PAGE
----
In order to bring down this cost to what could be competitive with the private marketplace, several aspects of traditional private insurance would have to be explored. Namely deductibles, co-payments, and coverages. All the things that we have come to hate about traditional insurance. However, the reason that most people hate these out-of-pocket costs is due to the fact that they are unreasonably high, and often unachievable barring some catastrophic incident. Even after they have been reached, they still have to pay the extremely high co-payments. In the case of the MBI program, if we can bring down the cost by including a low deductible, and then add in a small co-payment for all drugs and services–just for MBI plans–you have effectively bring down the overall cost and the premiums. However, that is not the only option for bringing down the costs. One other option to explore could be a progressive pricing system. In this type of scenario, if you opt-in to the MBI program, premiums would be based off of your AGI and would come out of your paycheck pre-tax. Finally, the last way to bring down costs is to change the services covered under the plan. Currently, under the state Medicaid plan, most services are covered at 100%. This is due to the economic status of those on Medicaid. However, for the MBI program, there are several alternatives to 100% coverage for all services, and private insurance uses these alternatives to offer a variety of premium options.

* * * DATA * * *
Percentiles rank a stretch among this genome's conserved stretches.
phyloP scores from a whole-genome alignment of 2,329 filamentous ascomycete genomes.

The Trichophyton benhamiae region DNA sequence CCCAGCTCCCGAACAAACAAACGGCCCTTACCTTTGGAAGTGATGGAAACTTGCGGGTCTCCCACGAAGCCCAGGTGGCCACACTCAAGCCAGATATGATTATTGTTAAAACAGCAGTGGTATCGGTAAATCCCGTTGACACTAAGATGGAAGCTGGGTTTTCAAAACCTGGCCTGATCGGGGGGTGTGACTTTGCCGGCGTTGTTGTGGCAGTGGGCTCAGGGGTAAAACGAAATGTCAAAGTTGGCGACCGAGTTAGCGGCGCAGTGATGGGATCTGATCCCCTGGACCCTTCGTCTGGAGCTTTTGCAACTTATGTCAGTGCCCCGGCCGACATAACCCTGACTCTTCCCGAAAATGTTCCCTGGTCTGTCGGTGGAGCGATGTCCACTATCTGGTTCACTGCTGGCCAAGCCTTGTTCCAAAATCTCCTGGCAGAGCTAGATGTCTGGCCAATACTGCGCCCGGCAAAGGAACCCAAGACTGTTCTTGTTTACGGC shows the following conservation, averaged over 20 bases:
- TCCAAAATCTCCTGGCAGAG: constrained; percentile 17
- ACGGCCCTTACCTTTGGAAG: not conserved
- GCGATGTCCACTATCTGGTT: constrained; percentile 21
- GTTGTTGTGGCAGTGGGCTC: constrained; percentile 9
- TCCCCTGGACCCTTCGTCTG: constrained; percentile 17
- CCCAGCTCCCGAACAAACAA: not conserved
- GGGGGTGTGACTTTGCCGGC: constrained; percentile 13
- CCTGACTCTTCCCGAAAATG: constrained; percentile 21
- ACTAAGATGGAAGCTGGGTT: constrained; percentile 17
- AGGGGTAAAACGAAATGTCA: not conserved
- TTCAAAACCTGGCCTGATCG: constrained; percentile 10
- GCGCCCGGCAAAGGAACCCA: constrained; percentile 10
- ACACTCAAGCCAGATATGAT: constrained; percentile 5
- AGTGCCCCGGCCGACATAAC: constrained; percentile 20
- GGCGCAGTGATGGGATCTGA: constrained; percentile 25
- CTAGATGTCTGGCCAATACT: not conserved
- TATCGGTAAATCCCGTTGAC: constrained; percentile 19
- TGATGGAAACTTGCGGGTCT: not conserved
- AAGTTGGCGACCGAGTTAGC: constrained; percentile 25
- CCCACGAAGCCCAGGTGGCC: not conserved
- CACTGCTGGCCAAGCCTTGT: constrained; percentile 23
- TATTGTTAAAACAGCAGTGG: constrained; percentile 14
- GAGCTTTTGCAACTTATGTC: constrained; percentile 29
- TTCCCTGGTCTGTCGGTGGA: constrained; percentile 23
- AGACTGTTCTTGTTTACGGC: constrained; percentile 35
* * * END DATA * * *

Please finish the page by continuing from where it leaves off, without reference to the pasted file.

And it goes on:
It is vital to note that this is not a government mandated single-payer program, it is a public option run by the state. No one is having additional taxes levied except the people buying into the program.
The next question would be one of the most important, and unfortunately there is no way to answer it definitively at this time. Will the federal government pick up any portion of the tab for this state-run MBI program? The likely answer is no. However, the answer to this question would in effect change everything as it relates to costs to the consumer. If the federal government decides to maintain their commitment to the program in full, even for the MBI policyholders, the costs of the program would drop. Now, this may sound like a good thing, but remember that those are your tax dollars as well. The upside is that the Medicaid program is not a private for-profit program, so the government has no incentive to raise prices as you do in a supply and demand driven, private corporation. However, it is still going to take federal tax dollars to contribute if the federal government elects to do so.
In summation, the prospects over what exactly a MBI program would look like in Delaware is anyone’s guess. It could be a costly version of the current Medicaid system that thousands use every day, with great satisfaction ratings. Or, it could be a low cost version of a traditional insurance plan, with the added benefit that you are contributing to your state, instead of a CEO or investors deep pockets. Regardless of what it resembles, however, it truly could be the answer to many of the problems that plague our state’s health care situation. To find out exactly what the benefits, and even some of the downfalls could be if we implemented a MBI program in Delaware, read part three of this series.